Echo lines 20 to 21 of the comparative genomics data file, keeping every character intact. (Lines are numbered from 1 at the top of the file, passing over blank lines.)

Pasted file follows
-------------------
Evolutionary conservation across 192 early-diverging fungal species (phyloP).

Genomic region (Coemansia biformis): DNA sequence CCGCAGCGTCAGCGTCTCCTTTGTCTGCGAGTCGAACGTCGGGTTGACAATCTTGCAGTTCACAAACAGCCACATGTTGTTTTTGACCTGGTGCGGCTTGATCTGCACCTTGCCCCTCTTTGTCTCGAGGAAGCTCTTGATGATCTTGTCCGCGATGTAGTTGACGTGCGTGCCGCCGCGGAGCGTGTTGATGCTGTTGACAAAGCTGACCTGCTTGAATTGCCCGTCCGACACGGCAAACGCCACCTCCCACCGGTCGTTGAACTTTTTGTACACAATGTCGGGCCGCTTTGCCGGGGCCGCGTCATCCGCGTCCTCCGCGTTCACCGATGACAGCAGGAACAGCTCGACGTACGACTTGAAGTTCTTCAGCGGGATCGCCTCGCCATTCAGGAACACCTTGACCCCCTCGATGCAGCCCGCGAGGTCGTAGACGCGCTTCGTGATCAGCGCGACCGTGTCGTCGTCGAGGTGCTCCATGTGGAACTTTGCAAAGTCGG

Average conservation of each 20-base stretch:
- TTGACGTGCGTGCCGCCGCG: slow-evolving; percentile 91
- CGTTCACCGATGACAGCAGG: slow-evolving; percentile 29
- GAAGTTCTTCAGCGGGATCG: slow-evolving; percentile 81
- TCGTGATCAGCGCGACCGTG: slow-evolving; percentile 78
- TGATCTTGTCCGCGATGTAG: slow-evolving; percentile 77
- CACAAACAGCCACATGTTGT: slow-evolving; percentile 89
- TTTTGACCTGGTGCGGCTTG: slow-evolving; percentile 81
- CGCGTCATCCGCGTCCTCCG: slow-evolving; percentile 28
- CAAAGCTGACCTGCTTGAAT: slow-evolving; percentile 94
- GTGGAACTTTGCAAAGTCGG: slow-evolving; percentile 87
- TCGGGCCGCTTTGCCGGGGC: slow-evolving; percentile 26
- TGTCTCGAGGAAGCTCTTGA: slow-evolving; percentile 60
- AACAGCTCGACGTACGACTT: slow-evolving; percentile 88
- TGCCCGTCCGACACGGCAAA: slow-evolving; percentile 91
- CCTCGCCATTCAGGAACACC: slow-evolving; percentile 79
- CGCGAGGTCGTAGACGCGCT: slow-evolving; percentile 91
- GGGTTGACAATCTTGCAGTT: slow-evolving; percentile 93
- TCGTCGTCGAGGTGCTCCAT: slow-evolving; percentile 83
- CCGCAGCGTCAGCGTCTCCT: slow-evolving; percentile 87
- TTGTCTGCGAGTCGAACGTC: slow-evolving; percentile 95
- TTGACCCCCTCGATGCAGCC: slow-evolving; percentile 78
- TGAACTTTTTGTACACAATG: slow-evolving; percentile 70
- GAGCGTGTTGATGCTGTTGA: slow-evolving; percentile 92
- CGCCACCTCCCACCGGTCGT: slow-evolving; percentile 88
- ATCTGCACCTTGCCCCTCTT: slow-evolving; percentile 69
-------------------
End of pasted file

- GGGTTGACAATCTTGCAGTT: slow-evolving; percentile 93
- TCGTCGTCGAGGTGCTCCAT: slow-evolving; percentile 83